Figure F1. Schematic representation of a Dynamics of Earth and Ocean Systems (DEOS) observatory.
Figure F2. Location of proposed Site OSN-2 (star) is shown superimposed on a free-air gravity anomaly map derived from Geosat and ERS-1 data (courtesy of David Sandwell and Walter Smith). Other sites shown are the Hawaii-2 Observatory (H2O = diamond), where a hole will be drilled and cased during Leg 200, the OSN-1 observatory, where a hole was drilled and cased during Leg 138, and the notional site (circle) proposed by ION/OSN documents to fill a coverage gap west of the Galapagos Islands. The proposed OSN-2 site replaces the notional site and fills the gap for the region. Additional second priority ION/OSN notional sites lie between Sites H2O and OSN-2. Port calls for the beginning and end of the Leg 203 are in Balboa and San Francisco (squares), respectively.
Figure F3. The proposed drilling site for Leg 203 superimposed on a tectonic map of the world.
Figure F4. Survey trackline (line 9 collected by the JOIDES Resolution during Leg 138) showing the location of the seismic reflection profile in Figure F5. (Modified from figure 18 of Bloomer et al., 1992). Note that the latitudes in the original figure were apparently mislabeled, but have been corrected here. UTC = universal time coordinated.
Figure F5. Seismic reflection profile (line 9 collected by the JOIDES Resolution during Leg 138) through Site 852 where the OSN-2 hole will be drilled. The profile crosses the site twice as shown in the survey trackline (Fig. F4). (Modified from figure 19 of Bloomer et al., 1992). UTC = universal time coordinated.
Figure F6. A. Survey trackline from the Thomas Washington Venture 1 cruise is given in the inset (modified from figure 1 of Mayer et al., 1992). The open circles are stations numbers from the Venture 1 cruise. B. Detailed survey conducted over the Site 852/OSN-2 region during the Venture 1 cruise (modified from figure 3 of Shipboard Scientific Party, 1992b). The location of the seismic reflection profile in Figure F7 is given by the thick red line with positions along the track given in universal time coordinated (UTC).
Figure F7. Seismic reflection profile from the Thomas Washington Venture 1 cruise over Site 852. See Figure F6 for survey trackline. (Modified from figure 4 of Shipboard Scientific Party, 1992b). UTC = universal time coordinated.
Figure F8. Deployment of a borehole seismometer within a cased ODP hole with a reentry cone using a wireline reentry system.
Figure F9. Generalized circulation of the eastern equatorial Pacific showing surface currents (solid arrows), subsurface currents (dashed arrows), California current (CAC), North Equatorial Current (NEC), North Equatorial Countercurrent (NECC), South Equatorial Current (SEC), Peru Current (PC), and Chile Current (CHC). Shaded areas illustrate the general latitudinal extent of the SEC and NEC. Solid circles are the Leg 138 sites, with proposed Site OSN-2 being located at Site 852. EUC = Equatorial Undercurrent. (Modified from figure 1 of Shipboard Scientific Party, 1992a).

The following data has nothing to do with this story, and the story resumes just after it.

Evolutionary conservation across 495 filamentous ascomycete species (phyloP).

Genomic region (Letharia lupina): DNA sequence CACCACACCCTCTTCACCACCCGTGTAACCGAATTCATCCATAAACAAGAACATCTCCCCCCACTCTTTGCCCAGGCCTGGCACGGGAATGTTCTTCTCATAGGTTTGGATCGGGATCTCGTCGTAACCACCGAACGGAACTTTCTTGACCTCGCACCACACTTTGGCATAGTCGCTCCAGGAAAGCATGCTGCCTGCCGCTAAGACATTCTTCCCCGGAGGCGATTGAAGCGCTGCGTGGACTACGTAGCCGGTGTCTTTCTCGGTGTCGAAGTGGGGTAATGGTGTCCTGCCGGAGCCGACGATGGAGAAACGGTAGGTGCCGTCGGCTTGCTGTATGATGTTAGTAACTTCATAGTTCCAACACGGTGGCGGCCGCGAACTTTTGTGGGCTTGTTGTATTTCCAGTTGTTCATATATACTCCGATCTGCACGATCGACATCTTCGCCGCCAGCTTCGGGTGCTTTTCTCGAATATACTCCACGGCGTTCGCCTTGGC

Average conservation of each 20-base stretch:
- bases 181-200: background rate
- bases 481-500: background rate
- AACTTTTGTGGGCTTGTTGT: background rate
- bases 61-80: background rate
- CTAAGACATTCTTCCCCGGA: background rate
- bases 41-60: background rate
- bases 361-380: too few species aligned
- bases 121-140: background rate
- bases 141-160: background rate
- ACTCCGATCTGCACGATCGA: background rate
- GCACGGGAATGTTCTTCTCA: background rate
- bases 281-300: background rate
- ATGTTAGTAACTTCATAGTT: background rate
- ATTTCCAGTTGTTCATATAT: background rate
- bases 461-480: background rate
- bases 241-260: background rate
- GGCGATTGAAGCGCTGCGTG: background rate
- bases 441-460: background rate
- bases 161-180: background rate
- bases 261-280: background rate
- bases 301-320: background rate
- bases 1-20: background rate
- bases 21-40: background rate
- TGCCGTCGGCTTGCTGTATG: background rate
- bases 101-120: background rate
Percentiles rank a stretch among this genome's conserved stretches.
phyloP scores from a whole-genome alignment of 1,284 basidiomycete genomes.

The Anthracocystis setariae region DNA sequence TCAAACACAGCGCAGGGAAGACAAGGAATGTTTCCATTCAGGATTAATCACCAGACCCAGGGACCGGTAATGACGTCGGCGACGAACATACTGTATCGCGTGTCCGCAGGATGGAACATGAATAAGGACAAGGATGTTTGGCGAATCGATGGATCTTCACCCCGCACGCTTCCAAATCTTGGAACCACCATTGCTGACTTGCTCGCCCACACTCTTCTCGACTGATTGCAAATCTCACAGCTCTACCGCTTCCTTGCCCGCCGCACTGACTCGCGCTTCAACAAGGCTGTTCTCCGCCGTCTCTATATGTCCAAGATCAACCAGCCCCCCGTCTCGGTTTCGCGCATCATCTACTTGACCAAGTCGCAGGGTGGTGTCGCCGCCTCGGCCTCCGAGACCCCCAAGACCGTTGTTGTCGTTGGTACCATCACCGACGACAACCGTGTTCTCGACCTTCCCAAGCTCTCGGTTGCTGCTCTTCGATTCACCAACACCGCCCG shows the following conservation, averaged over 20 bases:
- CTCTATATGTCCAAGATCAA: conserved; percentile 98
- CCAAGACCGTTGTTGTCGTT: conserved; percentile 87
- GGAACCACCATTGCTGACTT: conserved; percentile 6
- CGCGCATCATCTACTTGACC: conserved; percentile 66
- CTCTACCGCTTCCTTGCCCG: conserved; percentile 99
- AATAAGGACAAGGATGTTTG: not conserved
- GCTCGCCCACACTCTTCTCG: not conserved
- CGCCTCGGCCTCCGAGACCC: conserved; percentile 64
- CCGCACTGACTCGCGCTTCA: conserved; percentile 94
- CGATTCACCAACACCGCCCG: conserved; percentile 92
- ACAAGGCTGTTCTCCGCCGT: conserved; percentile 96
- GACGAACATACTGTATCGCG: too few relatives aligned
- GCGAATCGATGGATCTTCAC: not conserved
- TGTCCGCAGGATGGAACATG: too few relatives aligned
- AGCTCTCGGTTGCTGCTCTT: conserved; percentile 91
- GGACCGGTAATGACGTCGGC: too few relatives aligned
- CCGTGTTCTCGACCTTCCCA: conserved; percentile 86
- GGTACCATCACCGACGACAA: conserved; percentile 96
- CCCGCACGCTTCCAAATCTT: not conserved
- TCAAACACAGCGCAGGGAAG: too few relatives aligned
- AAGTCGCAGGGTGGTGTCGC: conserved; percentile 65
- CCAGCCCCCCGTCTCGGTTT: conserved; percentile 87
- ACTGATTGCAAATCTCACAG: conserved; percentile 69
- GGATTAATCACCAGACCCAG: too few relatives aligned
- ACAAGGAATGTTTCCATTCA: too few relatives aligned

Figure F10. A, B. Dynamic sea height from satellite altimetry superimposed upon the wind field for a recent period. The residual shows the different current regimes.
Figure F11. (A) Ekman velocity from satellite scatterometer measurements, (B) geostrophic currents from Topex/Poseidon, and (C) the sum of the currents box superimposed upon sea-surface temperature anomalies (SSTA). The surface currents in the vicinity of proposed Site OSN-2 are ~1 kt. The Equatorial Countercurrent is well to the south.
Figure F12. Sediment thickness along the 110°W transect collected during the Thomas Washington Venture 1 cruise. The locations of the various drill sites shown in Figure F9 are superimposed.
Figure F13. Vertical component spectra from the seafloor, buried, and borehole installations at Site OSN-1 are compared with the spectra from the buried installation at Site H2O and the KIP GSN station on Oahu. Site H2O has extremely low noise levels above 5 Hz and near the microseism peak from 0.1 to 0.3 Hz. Site H2O has high noise levels below 50 mHz. Otherwise, Site H2O levels are comparable to the OSN borehole and KIP (Kipapa, Hawaii) levels. The sediment resonances at Site H2O near 1 and 3 Hz are very prominent.
Figure F14. Horizontal component spectra from the seafloor, buried, and borehole installations at Site OSN-1 are compared with the spectra from the buried installation at Site H2O and the KIP GSN station on Oahu. The sediment resonance peaks in the band 0.3-8 Hz are up to 35 dB louder than background and far exceed the microseism peak at 0.1-0.3 Hz. That the resonant peaks are considerably higher for horizontal components than for the vertical component is consistent with the notion that these are related to shear wave resonances (or Scholte modes).
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